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Are You Getting Too Close?

Friday, August 23, 2013
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One of the easiest mistakes to make in a business encounter with someone is to misjudge how much space the other person needs.

One night not long ago I sat in a restaurant watching two men at the bar. Since I was close enough to overhear their conversation, I knew that one man was in sales and the other was a potential buyer. By the time they’d finished their drinks, I also knew the deal was dead. And it wasn’t because of anything that was said. In the midst of a normal getting-to-know-you conversation, I watched the salesman move so close to his prospect that the potential buyer began, very slowly, to inch away. This went on for some time, but finally the buyer could stand it no longer. He excused himself to make a phone call—and left the restaurant shortly afterward. 

To describe phenomena like territoriality among office workers, the anthropologist Edward Hall coined the word “proxemics.” And it was he who first noted the five zones in which people feel most comfortable dealing with one another. It’s as if we’re standing inside an invisible bubble that expands or contracts depending on our relationships.

  • The intimate zone (0-18 inches) is reserved for family and loved ones. Within this zone we embrace, touch, or whisper. This close contact is appropriate only for very personal relationships.
  • The close personal zone (1.5-2 feet) is the “bubble” most of us in the United States like to keep around us. This zone is used for interactions among friends or familiar and trusted business partners. 
  • The far personal zone (2-4 feet) is for interactions we prefer to conduct not just figuratively at arms’ length, and in this zone we can communicate interest without the commitment of touching.
  • The social zone (4-12 feet) is appropriate for most daily business interactions. It is where we interact with new business acquaintances or at more formal social affairs.
  • The public zone (more than 12 feet) is mostly used for public speaking.

The amount of space required to feel comfortable varies from individual to individual. People who don’t like being touched will tend to keep their distance from others. People who touch others while talking will want to get close enough to do so. 
Space needs also can vary with the amount of trust in a relationship. A general rule is: The greater the distance, the lower the level of trust.

Gender plays an important role too. Men who don’t know each other well tend to keep a greater distance between them than women who have just met. This difference in interpersonal distance as determined by gender is even true in Web 2.0’s virtual worlds (like Second Life).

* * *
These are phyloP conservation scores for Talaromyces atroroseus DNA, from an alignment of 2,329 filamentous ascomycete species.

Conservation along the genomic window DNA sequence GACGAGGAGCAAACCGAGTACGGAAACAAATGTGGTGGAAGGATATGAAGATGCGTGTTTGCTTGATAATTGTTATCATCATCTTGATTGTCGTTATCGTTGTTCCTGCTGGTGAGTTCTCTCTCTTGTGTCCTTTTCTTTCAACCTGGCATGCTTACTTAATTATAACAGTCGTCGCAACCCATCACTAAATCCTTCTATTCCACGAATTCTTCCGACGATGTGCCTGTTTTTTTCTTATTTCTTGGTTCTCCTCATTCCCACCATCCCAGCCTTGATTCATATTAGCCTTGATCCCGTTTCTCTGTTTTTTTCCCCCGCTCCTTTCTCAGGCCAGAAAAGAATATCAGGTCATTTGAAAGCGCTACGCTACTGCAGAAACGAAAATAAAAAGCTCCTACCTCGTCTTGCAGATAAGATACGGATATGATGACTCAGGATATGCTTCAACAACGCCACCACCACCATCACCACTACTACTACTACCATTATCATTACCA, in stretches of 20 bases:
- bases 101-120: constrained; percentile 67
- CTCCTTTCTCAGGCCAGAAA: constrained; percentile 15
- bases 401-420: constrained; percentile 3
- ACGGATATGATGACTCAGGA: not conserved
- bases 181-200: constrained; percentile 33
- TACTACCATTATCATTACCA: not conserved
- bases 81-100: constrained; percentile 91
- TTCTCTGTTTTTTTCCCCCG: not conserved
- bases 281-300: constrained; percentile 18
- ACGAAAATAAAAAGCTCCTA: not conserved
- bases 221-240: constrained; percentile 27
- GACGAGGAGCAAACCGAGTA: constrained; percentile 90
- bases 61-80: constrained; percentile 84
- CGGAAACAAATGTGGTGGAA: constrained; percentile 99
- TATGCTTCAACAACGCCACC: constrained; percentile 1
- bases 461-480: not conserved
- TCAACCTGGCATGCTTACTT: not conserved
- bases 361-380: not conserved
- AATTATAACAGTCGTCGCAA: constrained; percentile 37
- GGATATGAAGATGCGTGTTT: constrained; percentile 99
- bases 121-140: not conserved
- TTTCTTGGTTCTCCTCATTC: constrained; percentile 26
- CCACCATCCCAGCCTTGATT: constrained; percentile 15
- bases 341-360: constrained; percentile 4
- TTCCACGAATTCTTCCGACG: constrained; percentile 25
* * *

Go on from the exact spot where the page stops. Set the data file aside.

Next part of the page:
And, of course, the comfortable distance between participants varies (a lot!) with culture. In the U.S., most business relationships begin in the social zone. As relationships develop and trust is formed, both parties may subconsciously decrease the distance to more personal zones. But if one of the parties moves too close too soon, communication can break down. 

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People who feel powerful and confident usually control relatively large areas of physical space, extending their arms and legs and generally taking up more room. In doing so, they may unknowingly infringe on another person’s territory.

Or they may purposely stand too close to someone to make the other person feel self-conscious or insecure. Police interrogators often use the tactic of crowding a suspect, assuming that invasion of the suspect’s personal space (with no chance for defense) will give the officer a psychological advantage.

I’ve also seen managers standing uncomfortably close to employees in order to emphasize their status in the organization. Not a good idea. 

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Scientists agree that people’s territorial responses are primitive and powerful. And a mistake here can trigger a truly deep-seated response. When someone comes too close to you in an undesirable way, your heart rate and galvanic skin responses increase. Probably, you will then try to restore the “proper” distance by looking away, stepping behind a barrier (such as a desk, chair, or table), crossing your arms to create a barrier, pulling back to create space, or tucking in your chin as an instinctive move of protection. You may even find yourself rubbing your neck so that an elbow protrudes sharply toward the invader.

Getting too close is an especially improper business move in circumstances where workers, colleagues, or clients are in danger of feeling emotionally or physically threatened by invasion on their personal space. Anyone who oversteps space boundaries is perceived as rude, aggressive, or socially clueless.

So keep your distance. Respecting another person’s space can help you build rapport with your colleagues and close sales with your customers.

This article was originally posted on http://www.ckg.com/. For more on body language in the workplace, check out Carol’s previous blog article in this series.

About the Author

Carol Kinsey Goman, Ph.D. is an executive coach, consultant, and international keynote speaker at corporate, government, and association events. She’s the author of 12 books including “THE SILENT LANGUAGE OF LEADERS: How Body Language Can Help – or Hurt – How You Lead” and (her latest) “THE TRUTH ABOUT LIES IN THE WORKPLACE: How to Spot Liars and What to Do About Them.” Carol can reached by email: CGoman@CKG.com, phone: or through her website: www.CKG.com. 

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